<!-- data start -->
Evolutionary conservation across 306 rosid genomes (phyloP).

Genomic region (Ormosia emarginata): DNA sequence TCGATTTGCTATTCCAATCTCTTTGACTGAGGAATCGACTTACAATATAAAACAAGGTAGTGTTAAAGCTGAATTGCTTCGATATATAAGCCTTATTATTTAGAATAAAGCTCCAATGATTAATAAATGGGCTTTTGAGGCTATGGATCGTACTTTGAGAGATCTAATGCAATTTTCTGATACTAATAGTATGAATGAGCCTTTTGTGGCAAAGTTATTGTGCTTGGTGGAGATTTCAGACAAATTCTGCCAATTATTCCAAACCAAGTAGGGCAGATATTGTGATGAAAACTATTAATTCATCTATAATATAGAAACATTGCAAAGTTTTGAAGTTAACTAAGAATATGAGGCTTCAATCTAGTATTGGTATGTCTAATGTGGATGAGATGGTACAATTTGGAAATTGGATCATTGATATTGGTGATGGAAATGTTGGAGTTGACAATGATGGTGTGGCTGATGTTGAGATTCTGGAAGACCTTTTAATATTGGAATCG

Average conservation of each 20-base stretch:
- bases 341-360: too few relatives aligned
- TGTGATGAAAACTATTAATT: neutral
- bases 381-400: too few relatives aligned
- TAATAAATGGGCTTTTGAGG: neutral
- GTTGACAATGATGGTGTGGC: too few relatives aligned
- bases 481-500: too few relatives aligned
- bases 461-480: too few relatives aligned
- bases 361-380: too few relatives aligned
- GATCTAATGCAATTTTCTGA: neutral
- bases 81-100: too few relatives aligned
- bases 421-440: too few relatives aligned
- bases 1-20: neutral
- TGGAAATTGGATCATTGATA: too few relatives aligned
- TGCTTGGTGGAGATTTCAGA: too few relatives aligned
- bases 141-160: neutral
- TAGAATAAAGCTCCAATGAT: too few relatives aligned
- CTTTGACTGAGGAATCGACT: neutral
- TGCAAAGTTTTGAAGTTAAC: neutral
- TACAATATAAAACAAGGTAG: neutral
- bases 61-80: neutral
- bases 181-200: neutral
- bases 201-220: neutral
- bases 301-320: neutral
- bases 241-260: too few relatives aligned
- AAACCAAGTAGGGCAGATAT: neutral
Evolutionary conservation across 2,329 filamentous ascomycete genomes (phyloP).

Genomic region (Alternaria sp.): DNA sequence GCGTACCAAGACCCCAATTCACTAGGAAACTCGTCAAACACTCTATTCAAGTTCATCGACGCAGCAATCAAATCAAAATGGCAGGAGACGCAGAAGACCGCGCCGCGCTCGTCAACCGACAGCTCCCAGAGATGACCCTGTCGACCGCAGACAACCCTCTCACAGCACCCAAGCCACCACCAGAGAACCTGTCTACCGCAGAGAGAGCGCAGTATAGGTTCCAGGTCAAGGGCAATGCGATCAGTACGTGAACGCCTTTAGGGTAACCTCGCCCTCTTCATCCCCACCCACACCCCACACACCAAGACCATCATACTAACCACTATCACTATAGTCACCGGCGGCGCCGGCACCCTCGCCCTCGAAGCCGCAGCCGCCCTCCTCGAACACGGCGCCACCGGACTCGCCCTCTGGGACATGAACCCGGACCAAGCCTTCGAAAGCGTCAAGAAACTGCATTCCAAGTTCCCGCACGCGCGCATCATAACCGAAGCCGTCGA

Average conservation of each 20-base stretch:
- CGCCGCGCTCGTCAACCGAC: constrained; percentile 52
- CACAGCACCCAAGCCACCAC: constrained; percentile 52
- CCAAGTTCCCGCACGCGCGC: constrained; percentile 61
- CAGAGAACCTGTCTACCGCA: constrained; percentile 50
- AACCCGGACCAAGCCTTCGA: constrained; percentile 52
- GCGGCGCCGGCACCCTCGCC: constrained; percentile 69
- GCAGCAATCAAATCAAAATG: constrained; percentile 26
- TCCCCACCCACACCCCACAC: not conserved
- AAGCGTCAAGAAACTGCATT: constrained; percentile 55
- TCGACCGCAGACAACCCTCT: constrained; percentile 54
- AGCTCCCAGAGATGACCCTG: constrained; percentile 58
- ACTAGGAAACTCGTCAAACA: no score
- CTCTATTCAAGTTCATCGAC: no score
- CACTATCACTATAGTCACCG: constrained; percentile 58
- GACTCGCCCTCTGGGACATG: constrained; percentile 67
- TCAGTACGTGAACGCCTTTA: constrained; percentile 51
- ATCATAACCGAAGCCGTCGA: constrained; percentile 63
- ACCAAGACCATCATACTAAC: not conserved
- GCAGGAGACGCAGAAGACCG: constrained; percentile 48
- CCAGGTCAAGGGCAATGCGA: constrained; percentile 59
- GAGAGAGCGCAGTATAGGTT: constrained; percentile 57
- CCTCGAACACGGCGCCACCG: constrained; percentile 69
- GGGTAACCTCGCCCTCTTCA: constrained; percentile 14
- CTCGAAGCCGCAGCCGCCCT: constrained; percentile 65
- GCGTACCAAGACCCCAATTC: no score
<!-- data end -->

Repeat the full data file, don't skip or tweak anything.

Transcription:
Evolutionary conservation across 306 rosid genomes (phyloP).

Genomic region (Ormosia emarginata): DNA sequence TCGATTTGCTATTCCAATCTCTTTGACTGAGGAATCGACTTACAATATAAAACAAGGTAGTGTTAAAGCTGAATTGCTTCGATATATAAGCCTTATTATTTAGAATAAAGCTCCAATGATTAATAAATGGGCTTTTGAGGCTATGGATCGTACTTTGAGAGATCTAATGCAATTTTCTGATACTAATAGTATGAATGAGCCTTTTGTGGCAAAGTTATTGTGCTTGGTGGAGATTTCAGACAAATTCTGCCAATTATTCCAAACCAAGTAGGGCAGATATTGTGATGAAAACTATTAATTCATCTATAATATAGAAACATTGCAAAGTTTTGAAGTTAACTAAGAATATGAGGCTTCAATCTAGTATTGGTATGTCTAATGTGGATGAGATGGTACAATTTGGAAATTGGATCATTGATATTGGTGATGGAAATGTTGGAGTTGACAATGATGGTGTGGCTGATGTTGAGATTCTGGAAGACCTTTTAATATTGGAATCG

Average conservation of each 20-base stretch:
- bases 341-360: too few relatives aligned
- TGTGATGAAAACTATTAATT: neutral
- bases 381-400: too few relatives aligned
- TAATAAATGGGCTTTTGAGG: neutral
- GTTGACAATGATGGTGTGGC: too few relatives aligned
- bases 481-500: too few relatives aligned
- bases 461-480: too few relatives aligned
- bases 361-380: too few relatives aligned
- GATCTAATGCAATTTTCTGA: neutral
- bases 81-100: too few relatives aligned
- bases 421-440: too few relatives aligned
- bases 1-20: neutral
- TGGAAATTGGATCATTGATA: too few relatives aligned
- TGCTTGGTGGAGATTTCAGA: too few relatives aligned
- bases 141-160: neutral
- TAGAATAAAGCTCCAATGAT: too few relatives aligned
- CTTTGACTGAGGAATCGACT: neutral
- TGCAAAGTTTTGAAGTTAAC: neutral
- TACAATATAAAACAAGGTAG: neutral
- bases 61-80: neutral
- bases 181-200: neutral
- bases 201-220: neutral
- bases 301-320: neutral
- bases 241-260: too few relatives aligned
- AAACCAAGTAGGGCAGATAT: neutral
Evolutionary conservation across 2,329 filamentous ascomycete genomes (phyloP).

Genomic region (Alternaria sp.): DNA sequence GCGTACCAAGACCCCAATTCACTAGGAAACTCGTCAAACACTCTATTCAAGTTCATCGACGCAGCAATCAAATCAAAATGGCAGGAGACGCAGAAGACCGCGCCGCGCTCGTCAACCGACAGCTCCCAGAGATGACCCTGTCGACCGCAGACAACCCTCTCACAGCACCCAAGCCACCACCAGAGAACCTGTCTACCGCAGAGAGAGCGCAGTATAGGTTCCAGGTCAAGGGCAATGCGATCAGTACGTGAACGCCTTTAGGGTAACCTCGCCCTCTTCATCCCCACCCACACCCCACACACCAAGACCATCATACTAACCACTATCACTATAGTCACCGGCGGCGCCGGCACCCTCGCCCTCGAAGCCGCAGCCGCCCTCCTCGAACACGGCGCCACCGGACTCGCCCTCTGGGACATGAACCCGGACCAAGCCTTCGAAAGCGTCAAGAAACTGCATTCCAAGTTCCCGCACGCGCGCATCATAACCGAAGCCGTCGA

Average conservation of each 20-base stretch:
- CGCCGCGCTCGTCAACCGAC: constrained; percentile 52
- CACAGCACCCAAGCCACCAC: constrained; percentile 52
- CCAAGTTCCCGCACGCGCGC: constrained; percentile 61
- CAGAGAACCTGTCTACCGCA: constrained; percentile 50
- AACCCGGACCAAGCCTTCGA: constrained; percentile 52
- GCGGCGCCGGCACCCTCGCC: constrained; percentile 69
- GCAGCAATCAAATCAAAATG: constrained; percentile 26
- TCCCCACCCACACCCCACAC: not conserved
- AAGCGTCAAGAAACTGCATT: constrained; percentile 55
- TCGACCGCAGACAACCCTCT: constrained; percentile 54
- AGCTCCCAGAGATGACCCTG: constrained; percentile 58
- ACTAGGAAACTCGTCAAACA: no score
- CTCTATTCAAGTTCATCGAC: no score
- CACTATCACTATAGTCACCG: constrained; percentile 58
- GACTCGCCCTCTGGGACATG: constrained; percentile 67
- TCAGTACGTGAACGCCTTTA: constrained; percentile 51
- ATCATAACCGAAGCCGTCGA: constrained; percentile 63
- ACCAAGACCATCATACTAAC: not conserved
- GCAGGAGACGCAGAAGACCG: constrained; percentile 48
- CCAGGTCAAGGGCAATGCGA: constrained; percentile 59
- GAGAGAGCGCAGTATAGGTT: constrained; percentile 57
- CCTCGAACACGGCGCCACCG: constrained; percentile 69
- GGGTAACCTCGCCCTCTTCA: constrained; percentile 14
- CTCGAAGCCGCAGCCGCCCT: constrained; percentile 65
- GCGTACCAAGACCCCAATTC: no score